There are more reasons than fuel efficiency to run this engine lean of peak. During our climb, the center two cylinders on each side exceeded 400 F, and would stay there during lean-of-peak cruise. The outboards were at or under 380 F, so some fine-tuning of the plenum system might be in order. Heres another example of the challenges inherent in developing a happy turbo-engine package, as many others before Velocity have discovered. Even so, this installation is, overall, very well done, with good power control, superior smoothness and generally good manners.

Oh the Places You Will Go

One benefit of high cruise speed and comparatively low fuel burn is range. On a typical mission into the low teens, where oxygen demands aren’t as critical, the Velocity turbo will consume around 10 gallons for takeoff and climb to altitude, leaving between 4.5 and 5 hours endurance with reserve on the full 93-gallon tanks. Thats longer than most people want to sit in one place, though its definitely a nicely appointed, comfortable place. (Even the back seat, closer to the oily, noisy bits, is still fairly serene, with an unobtrusive rumble underpinning a fair bit of wind whistle.) And, even with that fuel load, the cabin could still carry around 560 pounds of people and stuff. Thats not quite four full-size adults and baggage, but enough for a family of four not heading for an NBA championship game.

Eventually, though, someone will have to use the restroom, or you’ll reach your destination, and it’ll be time to come down. Because the Velocity cruises so fast, one must take care to respect the 200 KIAS Vne. Pull some power off, go to the rich side of peak to put some heat back into the cylinders, and down you come. Once slowed and brought into the airport environment, the pilots workload picks up. You’ll need to trim off quite a bit of power to reach the 125-KIAS gear speed; there are no other drag devices to help you besides the prop and throttle. As with the takeoff and initial climb, the Velocity is trim intensive, but absolutely stays where you put it. The greatest challenge for the transitioning pilot is managing the control pressure difference between pitch and roll; the aileron forces lighten while the surfaces remain quite authoritative.

And, like all canards, the landing is nothing like a nose-high, full-stall affair. The Velocity wants to be brought over the runway at a modest nose-high pitch attitude, with the pilot doing as little as possible with the ailerons to keep the wings level, and allowed to plop down at a constant pitch attitude. Descent rate is controlled mainly by power. I don’t fly canards enough, so my first landings always, well…do what a Hoover does; but they become good with practice.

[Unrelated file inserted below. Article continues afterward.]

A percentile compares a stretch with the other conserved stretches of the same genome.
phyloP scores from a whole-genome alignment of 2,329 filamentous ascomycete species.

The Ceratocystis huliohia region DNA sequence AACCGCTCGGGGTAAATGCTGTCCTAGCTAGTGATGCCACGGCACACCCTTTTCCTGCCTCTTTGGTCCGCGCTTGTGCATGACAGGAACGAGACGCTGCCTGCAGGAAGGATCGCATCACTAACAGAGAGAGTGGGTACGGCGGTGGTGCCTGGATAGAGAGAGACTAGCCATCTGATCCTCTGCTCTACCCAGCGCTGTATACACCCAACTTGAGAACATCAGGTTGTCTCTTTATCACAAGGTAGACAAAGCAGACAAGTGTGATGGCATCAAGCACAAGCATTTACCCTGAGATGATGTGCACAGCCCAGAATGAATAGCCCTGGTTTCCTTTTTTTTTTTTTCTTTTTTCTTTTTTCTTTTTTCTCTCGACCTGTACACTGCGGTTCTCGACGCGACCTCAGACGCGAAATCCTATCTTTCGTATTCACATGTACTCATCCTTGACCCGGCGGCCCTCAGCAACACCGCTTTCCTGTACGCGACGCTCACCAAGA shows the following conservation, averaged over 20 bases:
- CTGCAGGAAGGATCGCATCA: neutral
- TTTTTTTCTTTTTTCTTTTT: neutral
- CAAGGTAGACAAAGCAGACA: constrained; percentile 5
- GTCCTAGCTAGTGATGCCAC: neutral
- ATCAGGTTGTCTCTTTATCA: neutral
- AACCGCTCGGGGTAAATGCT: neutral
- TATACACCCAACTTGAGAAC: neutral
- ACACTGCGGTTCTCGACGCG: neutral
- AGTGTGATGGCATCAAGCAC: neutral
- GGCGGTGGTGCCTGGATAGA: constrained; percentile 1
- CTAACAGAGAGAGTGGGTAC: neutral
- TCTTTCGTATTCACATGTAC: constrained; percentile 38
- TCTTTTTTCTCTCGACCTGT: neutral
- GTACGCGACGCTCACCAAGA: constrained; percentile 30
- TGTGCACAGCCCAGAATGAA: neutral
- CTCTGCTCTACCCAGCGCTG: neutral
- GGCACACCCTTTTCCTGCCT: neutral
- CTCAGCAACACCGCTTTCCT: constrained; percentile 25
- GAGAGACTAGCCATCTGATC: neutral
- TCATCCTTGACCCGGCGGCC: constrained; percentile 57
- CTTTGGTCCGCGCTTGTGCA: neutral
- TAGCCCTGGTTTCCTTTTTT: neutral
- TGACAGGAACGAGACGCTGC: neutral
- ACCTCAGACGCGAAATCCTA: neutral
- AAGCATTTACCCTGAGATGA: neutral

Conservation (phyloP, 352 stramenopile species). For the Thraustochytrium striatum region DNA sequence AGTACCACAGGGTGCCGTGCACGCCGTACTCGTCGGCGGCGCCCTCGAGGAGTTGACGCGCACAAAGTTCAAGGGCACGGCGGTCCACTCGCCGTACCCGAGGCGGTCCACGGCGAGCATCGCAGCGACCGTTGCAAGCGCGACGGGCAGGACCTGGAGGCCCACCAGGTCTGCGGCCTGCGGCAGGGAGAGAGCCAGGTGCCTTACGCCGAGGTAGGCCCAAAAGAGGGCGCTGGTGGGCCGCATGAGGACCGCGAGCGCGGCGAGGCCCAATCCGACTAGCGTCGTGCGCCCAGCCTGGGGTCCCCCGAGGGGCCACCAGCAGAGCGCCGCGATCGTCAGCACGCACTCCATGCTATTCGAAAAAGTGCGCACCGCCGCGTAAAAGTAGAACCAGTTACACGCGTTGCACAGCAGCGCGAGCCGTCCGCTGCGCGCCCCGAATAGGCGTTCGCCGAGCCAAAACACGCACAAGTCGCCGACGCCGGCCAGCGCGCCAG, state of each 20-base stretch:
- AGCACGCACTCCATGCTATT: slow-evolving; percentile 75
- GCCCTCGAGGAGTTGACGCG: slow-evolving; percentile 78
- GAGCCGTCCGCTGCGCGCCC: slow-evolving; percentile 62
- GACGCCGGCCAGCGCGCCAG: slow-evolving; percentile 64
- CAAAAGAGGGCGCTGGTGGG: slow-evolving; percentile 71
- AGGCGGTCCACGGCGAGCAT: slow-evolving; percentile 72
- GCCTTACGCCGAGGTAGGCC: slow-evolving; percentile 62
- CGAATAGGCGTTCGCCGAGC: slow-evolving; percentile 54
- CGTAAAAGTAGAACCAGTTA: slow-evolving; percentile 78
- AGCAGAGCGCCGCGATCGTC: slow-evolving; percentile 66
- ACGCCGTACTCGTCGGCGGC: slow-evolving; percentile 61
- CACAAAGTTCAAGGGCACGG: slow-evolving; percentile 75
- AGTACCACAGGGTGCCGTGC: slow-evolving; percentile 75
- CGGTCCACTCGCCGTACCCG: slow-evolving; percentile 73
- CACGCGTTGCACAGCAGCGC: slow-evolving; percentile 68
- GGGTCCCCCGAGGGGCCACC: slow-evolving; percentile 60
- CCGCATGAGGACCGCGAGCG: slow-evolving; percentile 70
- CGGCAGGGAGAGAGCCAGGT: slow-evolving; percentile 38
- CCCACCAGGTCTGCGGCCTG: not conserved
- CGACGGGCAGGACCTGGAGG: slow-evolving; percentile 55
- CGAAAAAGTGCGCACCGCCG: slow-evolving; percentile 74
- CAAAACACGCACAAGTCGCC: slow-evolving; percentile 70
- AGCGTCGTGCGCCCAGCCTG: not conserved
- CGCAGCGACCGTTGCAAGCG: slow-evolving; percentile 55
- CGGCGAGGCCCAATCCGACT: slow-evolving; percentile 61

Cash or Check?

A Velocity SE starts at $31,950, with the XL going for $42,950. From there, add fast-build options if you like ($11,500 for the wings; $7700 for the fuselage), retractable gear for $8500 and then budget $2900 for the XL-5 options. Powerplant choices will impact the bottom line. If you’re building an XL or XL-5, the opening gambit for a new engine is the Continental IO-550-C, at $51,950 with a three-year warranty. The Lycoming IO-540 (10 fewer hp) goes for $57,400 with a one-year warranty. (Used versions of the Lycoming are far more plentiful than the Continental, but other IO-520/550 variants probably could be made to fit. To get the turbo, prepare to spend $89,900, but that comes with all the turbo hardware and a three-year warranty. MT props run $9500 for the three-blade and $10,200 for the quad-paddle item. Add in paint, interior, avionics-like the superb dual-GRT setup on the demonstrator aircraft-plus the inevitable miscellany, and you’ll have left $200,000 in your wake.

Adding speed and capability always costs more money, but it can pay back in surprising ways. Velocitys tactic of strapping on a comparatively easygoing turbo engine to a familiar, proven airframe provides not just extra speed but tremendous capability-to jump over and around weather, and climb to smooth, cool air-all without altering the XL-5s personality or diminishing its cant-stall safety margins.

Velocity TXL

Base kit price (excluding quickbuild options) $54,350
Estimated completed price $120,000 – $220,000
+-9Estimated build time 1800 hours
Number flying (at press time) 25
Powerplant Continental TSIO-550-C, 310 hp @ 2600 rpm
Propeller MT, four-blade constant-speed
Powerplant options Continental IO-550, Lycoming IO-540


Wingspan 31 ft
Wing loading 20.0 lb/sq. ft
Fuel capacity 70 gal std (93 opt)
Maximum gross weight 2900 lb
Typical empty weight 1790 lb
Typical useful load 1100 lb
Full-fuel payload 691 lb
Seating capacity 4 -5
Cabin width 47.5 in
Baggage capacity 100 lb


Cruise speed 288 mph (250 kt) TAS
25,000 ft @ 75% of max-continuous, 17.5 gph
Maximum rate of climb 1600 fpm
Stall speed (clean)* 75 mph (65 kt) IAS
Takeoff distance 1300 ft
Landing distance 1500 ft



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Marc Cook
Marc Cook is a veteran special-interest journalist who started as a staffer at AOPA Pilot in the late 1980s. Marc has built two airplanes, an Aero Designs Pulsar XP and a Glasair Aviation Sportsman, and now owns a 180-hp, steam-gauge-adjacent GlaStar based in western Oregon. Marc has 5000 hours spread over 200-plus types and four decades of flying.


  1. I recently learned of this aircraft. I’m not a pilot yet, but am about to start flight school. I need a plane I can take you and down the West Coast. My question is would it be possible to convert this to use an automotive twin turbo V6. (Specifically a BMW s58)

    • Anything’s possible, Jeff. But it would be a huge undertaking, spanning from building a new engine mount to finding a suitable PSRU (prop speed reduction unit).